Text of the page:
This bacterium is found in various fungi, for instance, Laccaria laccataAgaricus bisporus, or Lentinus edodes commonly. You can create a hydrolate from one of these fungi to obtain an inoculum of Pseudomonas fluorescens or purchase it online.

Bacillus subtilis has shown antagonistic activity against a variety of plant pathogens, including some Pseudomonas species. It produces a wide range of antimicrobial compounds that can inhibit the growth of pathogenic bacteria.

Streptomyces griseus has also shown antimicrobial activity against Pseudomonas marginalis.

Pseudomonas putida (found in Sonchus arvensis and many other ruderal plants) also colonizes plant roots and competes with Pseudomonas marginalis for nutrients and space. Stenotrophomonas maltophilia, Serratia plymuthica, Lysobacter enzymogenes, and Pseudomonas chlororaphis are some of the antagonist bacteria.

The fungus Trichoderma asperellum is also an important antagonist of Pseudomonas marginalis.

Regarding the homeopathic treatments we use, notable ones include Rosmarinus officinalis (sharing 101 metabolites with parsnip) which contains a significant amount of 1,8-cineole, potent not only against Pseudomonas marginalis but also against many other Gram-negative bacteria.

Thymol and gallic acid, both found in the essential oil of Thymus vulgaris (sharing 22 metabolites), are bactericidal against P. marginalis, acting on the cell membrane.

Carvacrol interferes with the energy metabolism of P. marginalis, inhibiting its growth. It is found in Origanum vulgare (sharing 51 metabolites with parsnip), which also contains 1,8-cineole.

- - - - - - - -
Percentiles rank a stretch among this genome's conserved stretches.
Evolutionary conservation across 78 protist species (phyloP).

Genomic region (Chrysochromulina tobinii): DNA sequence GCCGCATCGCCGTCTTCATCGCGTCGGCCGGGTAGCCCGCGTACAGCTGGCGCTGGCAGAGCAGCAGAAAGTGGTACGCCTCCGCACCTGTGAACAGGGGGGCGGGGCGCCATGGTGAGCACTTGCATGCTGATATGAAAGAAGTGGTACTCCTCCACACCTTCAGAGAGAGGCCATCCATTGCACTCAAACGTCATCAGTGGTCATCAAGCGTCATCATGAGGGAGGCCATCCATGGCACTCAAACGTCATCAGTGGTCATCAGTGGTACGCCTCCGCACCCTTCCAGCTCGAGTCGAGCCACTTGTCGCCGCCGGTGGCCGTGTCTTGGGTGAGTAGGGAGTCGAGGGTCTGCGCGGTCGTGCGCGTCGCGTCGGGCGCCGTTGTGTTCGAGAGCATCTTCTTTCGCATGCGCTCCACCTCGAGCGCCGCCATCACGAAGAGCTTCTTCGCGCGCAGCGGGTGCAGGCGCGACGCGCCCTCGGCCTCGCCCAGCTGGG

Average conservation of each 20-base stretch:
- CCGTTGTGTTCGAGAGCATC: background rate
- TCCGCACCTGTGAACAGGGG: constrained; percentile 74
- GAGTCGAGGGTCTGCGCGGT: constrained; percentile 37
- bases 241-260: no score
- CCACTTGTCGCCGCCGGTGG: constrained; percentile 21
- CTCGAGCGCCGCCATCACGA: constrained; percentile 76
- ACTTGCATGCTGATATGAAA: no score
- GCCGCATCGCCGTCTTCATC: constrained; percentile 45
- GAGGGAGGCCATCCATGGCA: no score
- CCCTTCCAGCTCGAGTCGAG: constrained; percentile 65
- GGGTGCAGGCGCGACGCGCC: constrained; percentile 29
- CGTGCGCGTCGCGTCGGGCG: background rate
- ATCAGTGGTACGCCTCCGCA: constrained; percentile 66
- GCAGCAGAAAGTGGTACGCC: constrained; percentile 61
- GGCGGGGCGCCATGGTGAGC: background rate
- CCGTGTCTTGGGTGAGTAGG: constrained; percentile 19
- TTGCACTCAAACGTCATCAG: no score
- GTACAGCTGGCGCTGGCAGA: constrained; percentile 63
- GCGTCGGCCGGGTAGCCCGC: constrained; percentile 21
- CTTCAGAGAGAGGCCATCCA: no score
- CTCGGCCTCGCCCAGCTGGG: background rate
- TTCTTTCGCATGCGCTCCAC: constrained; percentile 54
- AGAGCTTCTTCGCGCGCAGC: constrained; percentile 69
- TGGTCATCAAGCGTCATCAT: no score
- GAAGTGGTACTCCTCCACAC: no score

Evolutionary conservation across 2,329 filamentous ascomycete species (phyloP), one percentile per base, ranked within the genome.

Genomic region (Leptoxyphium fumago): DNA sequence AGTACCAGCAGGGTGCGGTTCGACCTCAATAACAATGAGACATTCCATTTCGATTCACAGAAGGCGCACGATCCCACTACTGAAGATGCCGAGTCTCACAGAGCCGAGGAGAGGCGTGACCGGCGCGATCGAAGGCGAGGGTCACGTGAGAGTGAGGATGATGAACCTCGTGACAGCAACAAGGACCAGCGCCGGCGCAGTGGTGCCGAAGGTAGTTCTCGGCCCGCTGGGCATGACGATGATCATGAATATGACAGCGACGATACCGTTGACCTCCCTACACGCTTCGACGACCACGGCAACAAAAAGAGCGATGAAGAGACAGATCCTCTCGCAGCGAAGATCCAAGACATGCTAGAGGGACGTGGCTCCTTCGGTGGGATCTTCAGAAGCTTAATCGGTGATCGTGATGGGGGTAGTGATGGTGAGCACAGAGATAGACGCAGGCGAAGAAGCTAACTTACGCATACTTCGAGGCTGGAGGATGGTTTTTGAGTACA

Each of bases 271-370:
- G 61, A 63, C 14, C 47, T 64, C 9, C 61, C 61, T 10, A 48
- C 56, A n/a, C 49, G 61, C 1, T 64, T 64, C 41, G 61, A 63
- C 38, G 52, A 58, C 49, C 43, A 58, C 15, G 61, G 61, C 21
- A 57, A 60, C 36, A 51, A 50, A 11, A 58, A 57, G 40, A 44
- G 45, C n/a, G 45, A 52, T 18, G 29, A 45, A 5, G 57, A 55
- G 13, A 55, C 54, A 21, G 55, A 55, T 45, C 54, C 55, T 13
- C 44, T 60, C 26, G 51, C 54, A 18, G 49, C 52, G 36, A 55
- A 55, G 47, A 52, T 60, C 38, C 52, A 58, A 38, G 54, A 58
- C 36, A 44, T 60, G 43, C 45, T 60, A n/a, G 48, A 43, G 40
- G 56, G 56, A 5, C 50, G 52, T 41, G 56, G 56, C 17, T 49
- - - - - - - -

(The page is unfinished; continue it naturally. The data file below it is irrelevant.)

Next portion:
Citrus limon (sharing 54 metabolites with parsnip) has a large amount of linanol in the fruit peel pericarp. Like carvacrol, it alters the permeability of the P. marginalis membrane.

Coumarins, polycyclic metabolites abundant in Ruta graveolens, are potent antibiotics against various strains of P. marginalis.

Catechins, polyphenols present in green tea and other Camellia sinensis, have bacteriostatic action combined with membrane disruption against this bacteria.

Allicin, a minor component of garlic (Allium sativum) with high bactericidal activity against P. marginalis, blocks DNA replication.

Gallic acid found in plants of Camellia sinensis (sharing 15 metabolites with parsnip) and also in Hamamelis virginiana (only two metabolites in common with parsnip) interferes with the motility and chemotactic response of P. marginalis, inhibiting colonization.

Cinnamomum verum (sharing 49 metabolites with parsnip) contains potent metabolites against Pseudomonas marginalis: 1,8-cineole, and proanthocyanidins.

In summary, you can alternate these remedies in potencies between 3 and 4 JT or even apply them together in a spray form.

A common combination is: Rosmarinus officinalis 3 JT (from the essential oil) Thymus vulgaris 3 JT (from the essential oil) Origanum vulgare 3 JT (from the essential oil) Citrus sinensis 3 JT (from the mother tincture of the pericarp) Camellia sinensis (from the mother tincture of the leaves)